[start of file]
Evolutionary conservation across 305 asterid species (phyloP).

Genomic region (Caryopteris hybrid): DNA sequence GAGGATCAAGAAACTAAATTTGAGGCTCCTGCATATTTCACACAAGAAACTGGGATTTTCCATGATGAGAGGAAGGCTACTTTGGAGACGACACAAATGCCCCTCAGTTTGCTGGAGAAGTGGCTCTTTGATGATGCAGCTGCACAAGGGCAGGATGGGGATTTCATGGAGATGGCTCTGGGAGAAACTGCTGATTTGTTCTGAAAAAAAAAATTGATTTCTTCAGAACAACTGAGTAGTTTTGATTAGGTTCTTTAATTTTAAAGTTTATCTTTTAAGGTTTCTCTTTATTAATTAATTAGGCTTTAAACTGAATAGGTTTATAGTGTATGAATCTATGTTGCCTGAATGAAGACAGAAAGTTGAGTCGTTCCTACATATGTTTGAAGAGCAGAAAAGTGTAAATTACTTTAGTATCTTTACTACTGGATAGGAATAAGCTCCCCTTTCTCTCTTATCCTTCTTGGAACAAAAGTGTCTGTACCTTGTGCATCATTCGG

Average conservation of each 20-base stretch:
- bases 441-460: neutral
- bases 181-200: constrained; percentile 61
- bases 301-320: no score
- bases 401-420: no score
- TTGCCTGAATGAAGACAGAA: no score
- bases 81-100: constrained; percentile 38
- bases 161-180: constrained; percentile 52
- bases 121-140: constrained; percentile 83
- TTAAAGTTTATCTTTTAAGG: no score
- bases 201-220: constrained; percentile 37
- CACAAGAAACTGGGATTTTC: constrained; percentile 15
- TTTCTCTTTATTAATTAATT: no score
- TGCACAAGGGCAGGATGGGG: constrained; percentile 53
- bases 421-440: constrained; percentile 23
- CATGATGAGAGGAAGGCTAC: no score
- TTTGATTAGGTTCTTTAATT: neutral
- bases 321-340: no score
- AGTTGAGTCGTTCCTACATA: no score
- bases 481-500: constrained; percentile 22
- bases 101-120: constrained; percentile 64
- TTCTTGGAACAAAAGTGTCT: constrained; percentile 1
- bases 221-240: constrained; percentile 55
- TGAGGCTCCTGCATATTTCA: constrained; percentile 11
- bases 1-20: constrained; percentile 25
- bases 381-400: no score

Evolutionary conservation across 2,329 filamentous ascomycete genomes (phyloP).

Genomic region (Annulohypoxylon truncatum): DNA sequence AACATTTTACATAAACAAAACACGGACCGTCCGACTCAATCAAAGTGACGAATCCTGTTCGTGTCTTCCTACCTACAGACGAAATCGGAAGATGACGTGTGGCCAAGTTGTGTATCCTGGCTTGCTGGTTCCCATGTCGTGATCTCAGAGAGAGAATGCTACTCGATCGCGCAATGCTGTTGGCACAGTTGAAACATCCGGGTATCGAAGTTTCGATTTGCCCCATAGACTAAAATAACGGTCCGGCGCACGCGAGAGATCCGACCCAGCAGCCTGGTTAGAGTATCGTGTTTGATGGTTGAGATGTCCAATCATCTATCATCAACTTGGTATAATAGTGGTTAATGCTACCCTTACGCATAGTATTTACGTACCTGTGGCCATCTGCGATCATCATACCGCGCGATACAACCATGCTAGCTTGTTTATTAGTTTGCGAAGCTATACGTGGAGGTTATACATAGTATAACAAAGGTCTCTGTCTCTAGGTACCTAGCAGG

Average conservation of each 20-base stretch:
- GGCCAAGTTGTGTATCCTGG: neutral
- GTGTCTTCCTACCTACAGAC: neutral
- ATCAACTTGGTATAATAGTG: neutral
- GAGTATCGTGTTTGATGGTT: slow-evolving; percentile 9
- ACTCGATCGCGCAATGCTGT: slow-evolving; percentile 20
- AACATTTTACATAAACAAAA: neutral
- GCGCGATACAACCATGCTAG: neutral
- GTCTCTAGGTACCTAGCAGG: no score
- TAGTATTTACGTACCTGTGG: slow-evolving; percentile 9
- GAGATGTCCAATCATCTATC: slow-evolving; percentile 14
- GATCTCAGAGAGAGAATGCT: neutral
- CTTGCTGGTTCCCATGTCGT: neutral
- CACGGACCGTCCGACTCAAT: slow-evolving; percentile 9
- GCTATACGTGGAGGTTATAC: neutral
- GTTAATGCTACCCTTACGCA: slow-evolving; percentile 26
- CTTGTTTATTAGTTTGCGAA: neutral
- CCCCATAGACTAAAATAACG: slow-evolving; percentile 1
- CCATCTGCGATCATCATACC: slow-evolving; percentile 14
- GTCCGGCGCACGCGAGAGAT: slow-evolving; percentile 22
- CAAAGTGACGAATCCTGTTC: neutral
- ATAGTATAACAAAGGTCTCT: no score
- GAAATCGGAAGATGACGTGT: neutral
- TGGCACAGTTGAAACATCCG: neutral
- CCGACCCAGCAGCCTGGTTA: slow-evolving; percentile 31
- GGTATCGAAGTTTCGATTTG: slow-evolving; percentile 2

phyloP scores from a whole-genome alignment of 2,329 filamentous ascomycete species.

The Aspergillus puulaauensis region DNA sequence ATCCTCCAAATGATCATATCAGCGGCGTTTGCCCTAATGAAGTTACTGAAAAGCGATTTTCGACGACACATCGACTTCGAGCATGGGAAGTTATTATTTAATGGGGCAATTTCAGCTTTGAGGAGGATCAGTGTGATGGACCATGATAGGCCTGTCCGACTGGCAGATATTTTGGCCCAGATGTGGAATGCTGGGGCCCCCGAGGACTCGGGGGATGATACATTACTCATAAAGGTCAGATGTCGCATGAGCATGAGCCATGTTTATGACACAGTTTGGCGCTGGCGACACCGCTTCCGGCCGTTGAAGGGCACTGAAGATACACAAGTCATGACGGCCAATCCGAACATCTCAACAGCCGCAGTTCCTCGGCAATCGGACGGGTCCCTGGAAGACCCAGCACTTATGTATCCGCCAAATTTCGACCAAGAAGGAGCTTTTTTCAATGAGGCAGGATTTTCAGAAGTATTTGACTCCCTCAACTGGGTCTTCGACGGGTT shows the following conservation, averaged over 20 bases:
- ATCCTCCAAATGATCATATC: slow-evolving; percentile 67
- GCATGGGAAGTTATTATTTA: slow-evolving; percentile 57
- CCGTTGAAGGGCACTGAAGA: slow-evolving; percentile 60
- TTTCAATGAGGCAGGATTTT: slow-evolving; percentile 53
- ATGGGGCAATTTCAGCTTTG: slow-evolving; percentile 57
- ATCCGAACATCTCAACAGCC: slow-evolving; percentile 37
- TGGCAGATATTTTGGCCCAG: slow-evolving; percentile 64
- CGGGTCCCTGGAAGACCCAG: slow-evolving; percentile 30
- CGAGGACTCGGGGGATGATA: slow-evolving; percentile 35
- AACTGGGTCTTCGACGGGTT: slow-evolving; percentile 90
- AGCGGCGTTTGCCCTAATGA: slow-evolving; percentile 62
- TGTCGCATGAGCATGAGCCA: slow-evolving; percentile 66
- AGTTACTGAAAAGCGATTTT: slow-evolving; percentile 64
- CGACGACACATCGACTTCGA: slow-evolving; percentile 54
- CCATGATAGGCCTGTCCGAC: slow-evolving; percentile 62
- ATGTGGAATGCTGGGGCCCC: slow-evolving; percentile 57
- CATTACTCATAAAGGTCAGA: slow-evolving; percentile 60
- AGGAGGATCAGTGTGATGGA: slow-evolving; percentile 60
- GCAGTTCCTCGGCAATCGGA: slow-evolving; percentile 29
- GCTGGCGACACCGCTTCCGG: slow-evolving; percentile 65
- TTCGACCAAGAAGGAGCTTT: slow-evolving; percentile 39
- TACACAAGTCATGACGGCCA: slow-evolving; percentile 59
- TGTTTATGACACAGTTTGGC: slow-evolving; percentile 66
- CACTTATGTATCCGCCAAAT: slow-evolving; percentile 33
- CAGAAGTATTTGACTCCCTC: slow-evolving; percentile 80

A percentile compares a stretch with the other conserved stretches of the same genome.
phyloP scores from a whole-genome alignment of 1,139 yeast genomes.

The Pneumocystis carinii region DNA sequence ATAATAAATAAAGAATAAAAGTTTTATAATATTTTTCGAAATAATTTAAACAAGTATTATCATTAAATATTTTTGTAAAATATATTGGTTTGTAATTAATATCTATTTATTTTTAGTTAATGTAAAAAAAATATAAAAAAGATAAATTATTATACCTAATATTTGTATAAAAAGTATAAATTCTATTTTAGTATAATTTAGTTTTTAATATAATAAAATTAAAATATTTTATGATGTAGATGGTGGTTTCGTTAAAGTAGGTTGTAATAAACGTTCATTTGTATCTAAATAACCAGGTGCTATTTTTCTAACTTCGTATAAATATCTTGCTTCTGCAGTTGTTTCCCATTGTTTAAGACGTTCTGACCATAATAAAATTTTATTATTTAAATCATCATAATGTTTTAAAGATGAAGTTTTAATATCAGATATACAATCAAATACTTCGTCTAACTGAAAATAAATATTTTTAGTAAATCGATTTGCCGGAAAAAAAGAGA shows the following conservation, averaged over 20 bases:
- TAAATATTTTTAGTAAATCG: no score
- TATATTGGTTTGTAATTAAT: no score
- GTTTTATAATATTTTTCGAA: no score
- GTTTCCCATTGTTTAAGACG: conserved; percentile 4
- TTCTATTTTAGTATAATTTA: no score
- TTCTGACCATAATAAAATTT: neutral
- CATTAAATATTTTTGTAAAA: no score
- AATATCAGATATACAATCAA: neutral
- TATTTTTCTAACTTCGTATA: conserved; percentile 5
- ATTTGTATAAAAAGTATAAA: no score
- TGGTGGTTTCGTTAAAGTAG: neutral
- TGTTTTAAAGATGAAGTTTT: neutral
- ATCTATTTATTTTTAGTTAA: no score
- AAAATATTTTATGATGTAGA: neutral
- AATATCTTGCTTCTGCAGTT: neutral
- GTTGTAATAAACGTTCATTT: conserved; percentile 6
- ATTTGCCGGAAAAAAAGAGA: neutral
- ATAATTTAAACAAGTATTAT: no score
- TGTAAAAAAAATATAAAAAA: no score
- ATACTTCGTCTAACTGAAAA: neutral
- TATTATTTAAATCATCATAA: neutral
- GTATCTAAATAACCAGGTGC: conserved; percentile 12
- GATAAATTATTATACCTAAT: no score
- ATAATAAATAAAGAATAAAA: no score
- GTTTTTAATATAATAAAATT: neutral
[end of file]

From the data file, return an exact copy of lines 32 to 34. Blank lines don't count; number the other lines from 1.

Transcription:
- GGCCAAGTTGTGTATCCTGG: neutral
- GTGTCTTCCTACCTACAGAC: neutral
- ATCAACTTGGTATAATAGTG: neutral